In recent decades, the incidence and prevalence of diabetes have increased rapidly , with recent studies estimating that 422 million people worldwide are affected . In addition to the burden directly imposed by the condition, patients with diabetes mellitus and hyperglycemia have been shown to have increased susceptibility to bacterial infections and poor outcomes, including increased risk for hospitalization, reduced cure rates, and increased mortality due to infection [3, 4]. Furthermore, patients with diabetes commonly have comorbidities that may further affect their response to treatment; for example, both cardiovascular disease and chronic kidney disease appear to be predictors of lengthened hospital stay and infection-related mortality [5,6,7].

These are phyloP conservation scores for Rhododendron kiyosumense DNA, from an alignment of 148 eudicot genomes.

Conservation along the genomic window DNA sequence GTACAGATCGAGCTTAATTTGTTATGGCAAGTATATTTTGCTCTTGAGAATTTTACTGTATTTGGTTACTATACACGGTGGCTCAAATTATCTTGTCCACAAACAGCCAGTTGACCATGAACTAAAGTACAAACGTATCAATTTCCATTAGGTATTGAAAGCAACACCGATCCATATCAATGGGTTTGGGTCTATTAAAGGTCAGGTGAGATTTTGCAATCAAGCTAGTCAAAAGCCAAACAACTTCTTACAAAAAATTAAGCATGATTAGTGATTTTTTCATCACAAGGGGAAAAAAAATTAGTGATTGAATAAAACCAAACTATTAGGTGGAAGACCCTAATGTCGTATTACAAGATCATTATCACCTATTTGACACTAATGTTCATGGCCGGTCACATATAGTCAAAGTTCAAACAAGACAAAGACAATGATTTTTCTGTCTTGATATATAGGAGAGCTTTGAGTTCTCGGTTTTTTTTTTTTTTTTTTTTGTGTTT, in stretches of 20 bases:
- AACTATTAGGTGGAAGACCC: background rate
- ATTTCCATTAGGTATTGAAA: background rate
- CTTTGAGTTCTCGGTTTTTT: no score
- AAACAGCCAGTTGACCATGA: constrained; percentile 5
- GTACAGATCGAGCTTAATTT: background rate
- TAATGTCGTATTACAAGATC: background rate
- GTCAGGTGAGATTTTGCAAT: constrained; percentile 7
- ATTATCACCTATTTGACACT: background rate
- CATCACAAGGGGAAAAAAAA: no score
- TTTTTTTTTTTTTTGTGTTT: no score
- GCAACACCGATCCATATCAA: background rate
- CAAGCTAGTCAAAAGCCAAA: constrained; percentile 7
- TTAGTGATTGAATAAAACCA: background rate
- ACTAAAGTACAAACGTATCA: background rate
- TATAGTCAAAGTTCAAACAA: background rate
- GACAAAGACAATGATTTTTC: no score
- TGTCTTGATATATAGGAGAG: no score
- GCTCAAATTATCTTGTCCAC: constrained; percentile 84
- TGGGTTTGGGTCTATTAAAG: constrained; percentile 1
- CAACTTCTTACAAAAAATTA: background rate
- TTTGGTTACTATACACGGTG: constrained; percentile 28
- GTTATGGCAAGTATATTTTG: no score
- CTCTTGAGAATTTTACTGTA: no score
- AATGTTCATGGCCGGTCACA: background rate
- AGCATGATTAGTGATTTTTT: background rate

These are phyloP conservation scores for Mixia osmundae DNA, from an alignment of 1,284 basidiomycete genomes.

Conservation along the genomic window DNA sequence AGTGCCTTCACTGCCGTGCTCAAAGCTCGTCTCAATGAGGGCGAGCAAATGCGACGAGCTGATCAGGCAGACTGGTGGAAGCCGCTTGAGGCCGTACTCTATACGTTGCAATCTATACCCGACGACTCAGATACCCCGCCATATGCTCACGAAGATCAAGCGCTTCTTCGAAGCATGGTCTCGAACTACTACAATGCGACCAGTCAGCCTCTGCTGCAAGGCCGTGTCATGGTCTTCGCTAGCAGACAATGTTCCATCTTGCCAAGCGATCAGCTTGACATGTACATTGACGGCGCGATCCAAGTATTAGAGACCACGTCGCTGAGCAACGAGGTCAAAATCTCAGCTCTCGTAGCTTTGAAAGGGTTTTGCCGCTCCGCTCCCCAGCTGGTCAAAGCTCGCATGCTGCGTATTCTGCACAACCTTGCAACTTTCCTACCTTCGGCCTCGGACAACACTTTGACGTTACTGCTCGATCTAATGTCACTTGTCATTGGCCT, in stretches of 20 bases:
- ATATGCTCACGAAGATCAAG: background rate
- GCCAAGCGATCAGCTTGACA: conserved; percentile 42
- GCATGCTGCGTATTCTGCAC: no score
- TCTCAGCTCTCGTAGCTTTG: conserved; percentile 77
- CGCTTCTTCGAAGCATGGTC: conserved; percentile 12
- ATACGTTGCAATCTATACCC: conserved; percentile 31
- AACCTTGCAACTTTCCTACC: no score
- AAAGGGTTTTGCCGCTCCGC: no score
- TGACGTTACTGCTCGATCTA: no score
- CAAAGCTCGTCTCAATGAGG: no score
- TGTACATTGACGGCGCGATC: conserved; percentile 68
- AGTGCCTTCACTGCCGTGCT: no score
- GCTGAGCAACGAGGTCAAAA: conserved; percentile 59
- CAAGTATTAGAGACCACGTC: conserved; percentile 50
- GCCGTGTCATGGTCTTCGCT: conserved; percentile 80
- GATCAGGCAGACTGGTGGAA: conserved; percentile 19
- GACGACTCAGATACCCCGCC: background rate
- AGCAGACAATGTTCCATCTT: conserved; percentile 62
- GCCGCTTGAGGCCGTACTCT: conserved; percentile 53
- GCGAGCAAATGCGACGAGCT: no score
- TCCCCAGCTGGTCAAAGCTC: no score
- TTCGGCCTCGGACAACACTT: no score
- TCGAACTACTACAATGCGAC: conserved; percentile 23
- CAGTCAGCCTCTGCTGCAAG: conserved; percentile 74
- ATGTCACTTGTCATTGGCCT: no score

Ceftolozane/tazobactam, an antibacterial with potent activity against Gram-negative pathogens [8, 9], is approved by the US Food and Drug Administration and the European Medicines Agency for the treatment of patients with complicated intra-abdominal infections (cIAI) when used in combination with metronidazole and for the treatment of patients with complicated urinary tract infections (cUTI), including pyelonephritis [10, 11]. Ceftolozane/tazobactam was studied in a large phase 3 clinical trial program (Assessment of the Safety Profile and Efficacy of Ceftolozane/Tazobactam [ASPECT]) in patients with cIAI or cUTI. In ASPECT-cIAI (NCT01445665 and NCT01445678), ceftolozane/tazobactam plus metronidazole was noninferior to meropenem in patients with cIAI . In ASPECT-cUTI (NCT01345929 and NCT01345955), ceftolozane/tazobactam demonstrated efficacy superior to that of high-dose levofloxacin in patients with cUTI .